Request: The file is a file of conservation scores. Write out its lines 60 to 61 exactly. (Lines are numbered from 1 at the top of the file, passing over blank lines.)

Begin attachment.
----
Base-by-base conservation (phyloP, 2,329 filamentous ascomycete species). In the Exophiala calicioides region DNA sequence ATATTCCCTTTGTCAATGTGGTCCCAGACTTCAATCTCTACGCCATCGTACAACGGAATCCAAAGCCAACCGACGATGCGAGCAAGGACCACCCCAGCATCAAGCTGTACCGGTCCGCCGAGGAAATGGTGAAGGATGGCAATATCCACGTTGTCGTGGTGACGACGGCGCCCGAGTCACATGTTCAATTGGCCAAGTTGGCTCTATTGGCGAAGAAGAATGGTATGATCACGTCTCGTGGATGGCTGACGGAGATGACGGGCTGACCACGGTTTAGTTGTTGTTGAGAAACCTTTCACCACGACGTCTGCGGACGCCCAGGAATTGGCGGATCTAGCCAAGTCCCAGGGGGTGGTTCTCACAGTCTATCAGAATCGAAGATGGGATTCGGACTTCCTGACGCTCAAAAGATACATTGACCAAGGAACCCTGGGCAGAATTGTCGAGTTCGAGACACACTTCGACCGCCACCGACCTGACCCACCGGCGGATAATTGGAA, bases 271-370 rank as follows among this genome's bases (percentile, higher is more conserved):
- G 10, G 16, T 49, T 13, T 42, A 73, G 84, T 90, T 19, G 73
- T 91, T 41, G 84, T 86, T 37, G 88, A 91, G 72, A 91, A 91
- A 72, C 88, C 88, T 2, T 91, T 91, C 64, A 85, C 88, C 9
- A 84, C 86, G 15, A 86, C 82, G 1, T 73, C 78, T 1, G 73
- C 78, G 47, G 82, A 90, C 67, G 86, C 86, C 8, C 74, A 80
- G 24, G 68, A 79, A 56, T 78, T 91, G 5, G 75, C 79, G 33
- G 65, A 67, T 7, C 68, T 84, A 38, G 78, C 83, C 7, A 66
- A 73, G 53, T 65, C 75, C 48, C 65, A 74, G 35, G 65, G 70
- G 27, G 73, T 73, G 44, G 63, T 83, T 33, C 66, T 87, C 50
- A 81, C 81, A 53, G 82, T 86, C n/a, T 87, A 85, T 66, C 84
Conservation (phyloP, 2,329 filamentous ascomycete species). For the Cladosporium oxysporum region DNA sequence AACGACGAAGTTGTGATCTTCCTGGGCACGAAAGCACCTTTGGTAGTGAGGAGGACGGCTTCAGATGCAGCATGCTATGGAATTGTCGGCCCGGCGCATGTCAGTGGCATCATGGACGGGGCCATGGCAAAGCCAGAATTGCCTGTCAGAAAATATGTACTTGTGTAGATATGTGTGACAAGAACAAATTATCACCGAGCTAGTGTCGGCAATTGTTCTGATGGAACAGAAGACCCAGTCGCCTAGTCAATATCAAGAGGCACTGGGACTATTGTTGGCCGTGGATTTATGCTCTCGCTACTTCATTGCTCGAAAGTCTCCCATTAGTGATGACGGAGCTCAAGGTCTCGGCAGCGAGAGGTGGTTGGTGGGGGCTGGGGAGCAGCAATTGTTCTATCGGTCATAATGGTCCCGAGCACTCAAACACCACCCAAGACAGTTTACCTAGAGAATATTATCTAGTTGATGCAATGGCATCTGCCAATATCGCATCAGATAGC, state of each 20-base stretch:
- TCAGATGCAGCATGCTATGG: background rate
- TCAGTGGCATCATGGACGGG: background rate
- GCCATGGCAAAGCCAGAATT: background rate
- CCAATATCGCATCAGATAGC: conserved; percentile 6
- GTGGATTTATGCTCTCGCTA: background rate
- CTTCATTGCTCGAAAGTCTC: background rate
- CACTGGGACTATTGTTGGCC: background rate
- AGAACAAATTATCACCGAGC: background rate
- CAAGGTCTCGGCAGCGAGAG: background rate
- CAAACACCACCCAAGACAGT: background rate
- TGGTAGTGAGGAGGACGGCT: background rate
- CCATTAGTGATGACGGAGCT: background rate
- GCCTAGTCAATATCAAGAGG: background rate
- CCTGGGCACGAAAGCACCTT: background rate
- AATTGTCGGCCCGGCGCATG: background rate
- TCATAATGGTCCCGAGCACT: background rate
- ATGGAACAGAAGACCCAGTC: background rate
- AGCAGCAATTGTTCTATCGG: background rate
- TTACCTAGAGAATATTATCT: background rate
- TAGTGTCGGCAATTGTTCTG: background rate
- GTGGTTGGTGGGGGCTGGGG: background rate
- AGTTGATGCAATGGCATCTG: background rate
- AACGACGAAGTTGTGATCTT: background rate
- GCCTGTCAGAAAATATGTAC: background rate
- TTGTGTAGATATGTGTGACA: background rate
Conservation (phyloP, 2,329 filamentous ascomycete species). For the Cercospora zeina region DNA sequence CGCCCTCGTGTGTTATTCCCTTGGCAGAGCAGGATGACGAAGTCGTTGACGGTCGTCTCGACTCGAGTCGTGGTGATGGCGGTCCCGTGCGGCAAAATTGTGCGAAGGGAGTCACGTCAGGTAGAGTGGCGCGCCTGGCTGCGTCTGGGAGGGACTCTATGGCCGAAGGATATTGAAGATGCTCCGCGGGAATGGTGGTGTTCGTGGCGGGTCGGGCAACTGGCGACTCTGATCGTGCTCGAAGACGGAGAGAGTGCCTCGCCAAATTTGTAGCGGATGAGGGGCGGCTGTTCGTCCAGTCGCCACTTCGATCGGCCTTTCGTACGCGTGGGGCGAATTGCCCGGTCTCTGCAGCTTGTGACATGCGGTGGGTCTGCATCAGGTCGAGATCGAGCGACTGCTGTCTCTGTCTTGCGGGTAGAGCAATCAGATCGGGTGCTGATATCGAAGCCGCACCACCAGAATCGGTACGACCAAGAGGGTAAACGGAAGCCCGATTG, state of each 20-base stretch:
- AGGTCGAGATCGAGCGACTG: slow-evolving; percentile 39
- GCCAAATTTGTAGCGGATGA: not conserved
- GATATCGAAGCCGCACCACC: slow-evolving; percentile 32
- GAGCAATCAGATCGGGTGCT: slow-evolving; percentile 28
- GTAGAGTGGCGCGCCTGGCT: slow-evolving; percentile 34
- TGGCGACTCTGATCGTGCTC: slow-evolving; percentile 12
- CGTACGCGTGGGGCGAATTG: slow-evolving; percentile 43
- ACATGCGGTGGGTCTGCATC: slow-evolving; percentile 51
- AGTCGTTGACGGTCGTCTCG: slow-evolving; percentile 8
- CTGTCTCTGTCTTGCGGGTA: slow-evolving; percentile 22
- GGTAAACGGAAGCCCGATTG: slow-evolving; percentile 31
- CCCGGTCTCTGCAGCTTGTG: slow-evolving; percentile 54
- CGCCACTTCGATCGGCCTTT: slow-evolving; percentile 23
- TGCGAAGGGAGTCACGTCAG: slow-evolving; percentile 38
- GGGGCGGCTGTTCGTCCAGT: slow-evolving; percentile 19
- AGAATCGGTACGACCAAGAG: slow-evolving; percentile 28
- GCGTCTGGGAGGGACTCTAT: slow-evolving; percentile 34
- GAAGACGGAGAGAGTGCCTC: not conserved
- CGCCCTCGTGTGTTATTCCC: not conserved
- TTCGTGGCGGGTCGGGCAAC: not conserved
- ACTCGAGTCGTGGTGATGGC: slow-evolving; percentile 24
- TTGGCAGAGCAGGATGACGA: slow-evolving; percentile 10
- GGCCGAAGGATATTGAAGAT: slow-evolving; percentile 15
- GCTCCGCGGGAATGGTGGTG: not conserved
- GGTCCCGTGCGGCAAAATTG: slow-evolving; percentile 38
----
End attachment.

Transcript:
- TTGGCAGAGCAGGATGACGA: slow-evolving; percentile 10
- GGCCGAAGGATATTGAAGAT: slow-evolving; percentile 15